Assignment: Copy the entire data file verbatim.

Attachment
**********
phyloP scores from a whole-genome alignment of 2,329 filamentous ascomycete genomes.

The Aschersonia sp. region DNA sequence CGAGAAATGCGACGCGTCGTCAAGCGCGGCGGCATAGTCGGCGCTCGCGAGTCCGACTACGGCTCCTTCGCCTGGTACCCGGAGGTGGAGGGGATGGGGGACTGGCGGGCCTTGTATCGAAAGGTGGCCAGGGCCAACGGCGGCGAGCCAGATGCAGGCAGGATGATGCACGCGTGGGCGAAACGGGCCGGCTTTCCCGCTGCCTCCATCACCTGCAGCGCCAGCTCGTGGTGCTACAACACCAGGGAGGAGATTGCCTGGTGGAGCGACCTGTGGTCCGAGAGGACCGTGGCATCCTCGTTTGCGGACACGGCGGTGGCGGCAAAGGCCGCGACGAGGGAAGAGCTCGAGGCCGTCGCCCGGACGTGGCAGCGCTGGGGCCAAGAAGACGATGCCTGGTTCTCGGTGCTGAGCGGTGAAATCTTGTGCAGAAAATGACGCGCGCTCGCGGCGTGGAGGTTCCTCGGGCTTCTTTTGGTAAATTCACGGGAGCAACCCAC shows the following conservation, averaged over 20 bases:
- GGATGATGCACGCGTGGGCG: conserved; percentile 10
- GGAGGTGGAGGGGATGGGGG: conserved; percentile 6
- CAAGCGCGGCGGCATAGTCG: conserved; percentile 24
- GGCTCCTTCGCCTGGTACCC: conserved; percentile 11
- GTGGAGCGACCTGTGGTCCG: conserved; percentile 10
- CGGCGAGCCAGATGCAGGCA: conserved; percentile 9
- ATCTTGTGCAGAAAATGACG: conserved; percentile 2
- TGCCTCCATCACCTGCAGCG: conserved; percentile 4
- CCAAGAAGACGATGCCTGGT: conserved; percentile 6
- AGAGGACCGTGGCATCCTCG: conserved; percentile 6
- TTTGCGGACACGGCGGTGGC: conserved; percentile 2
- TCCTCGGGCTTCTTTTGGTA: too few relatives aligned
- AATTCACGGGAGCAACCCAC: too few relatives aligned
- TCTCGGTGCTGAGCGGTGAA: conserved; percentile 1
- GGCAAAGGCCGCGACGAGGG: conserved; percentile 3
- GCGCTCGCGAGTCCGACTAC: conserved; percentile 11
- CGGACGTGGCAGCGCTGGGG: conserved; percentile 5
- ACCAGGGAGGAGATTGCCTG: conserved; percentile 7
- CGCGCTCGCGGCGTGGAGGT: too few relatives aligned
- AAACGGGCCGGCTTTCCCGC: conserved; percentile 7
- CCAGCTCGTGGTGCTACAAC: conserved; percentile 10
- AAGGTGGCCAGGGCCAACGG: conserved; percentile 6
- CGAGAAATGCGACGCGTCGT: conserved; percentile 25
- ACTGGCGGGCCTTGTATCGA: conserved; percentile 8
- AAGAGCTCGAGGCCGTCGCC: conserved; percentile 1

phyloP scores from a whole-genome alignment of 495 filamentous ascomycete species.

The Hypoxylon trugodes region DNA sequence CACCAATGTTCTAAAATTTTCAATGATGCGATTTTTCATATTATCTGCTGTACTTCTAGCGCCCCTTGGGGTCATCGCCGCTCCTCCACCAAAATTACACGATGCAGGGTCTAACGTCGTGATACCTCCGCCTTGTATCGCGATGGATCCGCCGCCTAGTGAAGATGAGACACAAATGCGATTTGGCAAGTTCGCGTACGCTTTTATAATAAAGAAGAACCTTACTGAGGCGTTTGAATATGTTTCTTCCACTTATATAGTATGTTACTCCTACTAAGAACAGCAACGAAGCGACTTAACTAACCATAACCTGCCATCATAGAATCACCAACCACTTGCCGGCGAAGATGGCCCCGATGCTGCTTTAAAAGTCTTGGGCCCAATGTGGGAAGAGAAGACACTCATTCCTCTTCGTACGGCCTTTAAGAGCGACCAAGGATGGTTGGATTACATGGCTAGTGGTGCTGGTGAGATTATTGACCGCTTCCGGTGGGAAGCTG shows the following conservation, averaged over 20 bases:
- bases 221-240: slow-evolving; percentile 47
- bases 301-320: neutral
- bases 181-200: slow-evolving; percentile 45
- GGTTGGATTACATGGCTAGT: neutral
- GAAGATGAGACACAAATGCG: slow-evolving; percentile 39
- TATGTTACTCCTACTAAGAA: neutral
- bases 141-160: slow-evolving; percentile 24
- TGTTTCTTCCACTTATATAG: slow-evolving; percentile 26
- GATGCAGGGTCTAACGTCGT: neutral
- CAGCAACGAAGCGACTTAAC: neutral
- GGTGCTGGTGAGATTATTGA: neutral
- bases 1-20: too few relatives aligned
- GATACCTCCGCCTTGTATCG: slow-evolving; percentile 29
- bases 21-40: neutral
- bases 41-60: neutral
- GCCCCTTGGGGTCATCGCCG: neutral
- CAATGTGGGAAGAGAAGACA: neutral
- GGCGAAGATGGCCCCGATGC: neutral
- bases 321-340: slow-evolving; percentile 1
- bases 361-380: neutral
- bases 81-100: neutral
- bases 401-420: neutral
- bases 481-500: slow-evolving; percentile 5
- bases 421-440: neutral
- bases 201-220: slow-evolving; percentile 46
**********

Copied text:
phyloP scores from a whole-genome alignment of 2,329 filamentous ascomycete genomes.

The Aschersonia sp. region DNA sequence CGAGAAATGCGACGCGTCGTCAAGCGCGGCGGCATAGTCGGCGCTCGCGAGTCCGACTACGGCTCCTTCGCCTGGTACCCGGAGGTGGAGGGGATGGGGGACTGGCGGGCCTTGTATCGAAAGGTGGCCAGGGCCAACGGCGGCGAGCCAGATGCAGGCAGGATGATGCACGCGTGGGCGAAACGGGCCGGCTTTCCCGCTGCCTCCATCACCTGCAGCGCCAGCTCGTGGTGCTACAACACCAGGGAGGAGATTGCCTGGTGGAGCGACCTGTGGTCCGAGAGGACCGTGGCATCCTCGTTTGCGGACACGGCGGTGGCGGCAAAGGCCGCGACGAGGGAAGAGCTCGAGGCCGTCGCCCGGACGTGGCAGCGCTGGGGCCAAGAAGACGATGCCTGGTTCTCGGTGCTGAGCGGTGAAATCTTGTGCAGAAAATGACGCGCGCTCGCGGCGTGGAGGTTCCTCGGGCTTCTTTTGGTAAATTCACGGGAGCAACCCAC shows the following conservation, averaged over 20 bases:
- GGATGATGCACGCGTGGGCG: conserved; percentile 10
- GGAGGTGGAGGGGATGGGGG: conserved; percentile 6
- CAAGCGCGGCGGCATAGTCG: conserved; percentile 24
- GGCTCCTTCGCCTGGTACCC: conserved; percentile 11
- GTGGAGCGACCTGTGGTCCG: conserved; percentile 10
- CGGCGAGCCAGATGCAGGCA: conserved; percentile 9
- ATCTTGTGCAGAAAATGACG: conserved; percentile 2
- TGCCTCCATCACCTGCAGCG: conserved; percentile 4
- CCAAGAAGACGATGCCTGGT: conserved; percentile 6
- AGAGGACCGTGGCATCCTCG: conserved; percentile 6
- TTTGCGGACACGGCGGTGGC: conserved; percentile 2
- TCCTCGGGCTTCTTTTGGTA: too few relatives aligned
- AATTCACGGGAGCAACCCAC: too few relatives aligned
- TCTCGGTGCTGAGCGGTGAA: conserved; percentile 1
- GGCAAAGGCCGCGACGAGGG: conserved; percentile 3
- GCGCTCGCGAGTCCGACTAC: conserved; percentile 11
- CGGACGTGGCAGCGCTGGGG: conserved; percentile 5
- ACCAGGGAGGAGATTGCCTG: conserved; percentile 7
- CGCGCTCGCGGCGTGGAGGT: too few relatives aligned
- AAACGGGCCGGCTTTCCCGC: conserved; percentile 7
- CCAGCTCGTGGTGCTACAAC: conserved; percentile 10
- AAGGTGGCCAGGGCCAACGG: conserved; percentile 6
- CGAGAAATGCGACGCGTCGT: conserved; percentile 25
- ACTGGCGGGCCTTGTATCGA: conserved; percentile 8
- AAGAGCTCGAGGCCGTCGCC: conserved; percentile 1

phyloP scores from a whole-genome alignment of 495 filamentous ascomycete species.

The Hypoxylon trugodes region DNA sequence CACCAATGTTCTAAAATTTTCAATGATGCGATTTTTCATATTATCTGCTGTACTTCTAGCGCCCCTTGGGGTCATCGCCGCTCCTCCACCAAAATTACACGATGCAGGGTCTAACGTCGTGATACCTCCGCCTTGTATCGCGATGGATCCGCCGCCTAGTGAAGATGAGACACAAATGCGATTTGGCAAGTTCGCGTACGCTTTTATAATAAAGAAGAACCTTACTGAGGCGTTTGAATATGTTTCTTCCACTTATATAGTATGTTACTCCTACTAAGAACAGCAACGAAGCGACTTAACTAACCATAACCTGCCATCATAGAATCACCAACCACTTGCCGGCGAAGATGGCCCCGATGCTGCTTTAAAAGTCTTGGGCCCAATGTGGGAAGAGAAGACACTCATTCCTCTTCGTACGGCCTTTAAGAGCGACCAAGGATGGTTGGATTACATGGCTAGTGGTGCTGGTGAGATTATTGACCGCTTCCGGTGGGAAGCTG shows the following conservation, averaged over 20 bases:
- bases 221-240: slow-evolving; percentile 47
- bases 301-320: neutral
- bases 181-200: slow-evolving; percentile 45
- GGTTGGATTACATGGCTAGT: neutral
- GAAGATGAGACACAAATGCG: slow-evolving; percentile 39
- TATGTTACTCCTACTAAGAA: neutral
- bases 141-160: slow-evolving; percentile 24
- TGTTTCTTCCACTTATATAG: slow-evolving; percentile 26
- GATGCAGGGTCTAACGTCGT: neutral
- CAGCAACGAAGCGACTTAAC: neutral
- GGTGCTGGTGAGATTATTGA: neutral
- bases 1-20: too few relatives aligned
- GATACCTCCGCCTTGTATCG: slow-evolving; percentile 29
- bases 21-40: neutral
- bases 41-60: neutral
- GCCCCTTGGGGTCATCGCCG: neutral
- CAATGTGGGAAGAGAAGACA: neutral
- GGCGAAGATGGCCCCGATGC: neutral
- bases 321-340: slow-evolving; percentile 1
- bases 361-380: neutral
- bases 81-100: neutral
- bases 401-420: neutral
- bases 481-500: slow-evolving; percentile 5
- bases 421-440: neutral
- bases 201-220: slow-evolving; percentile 46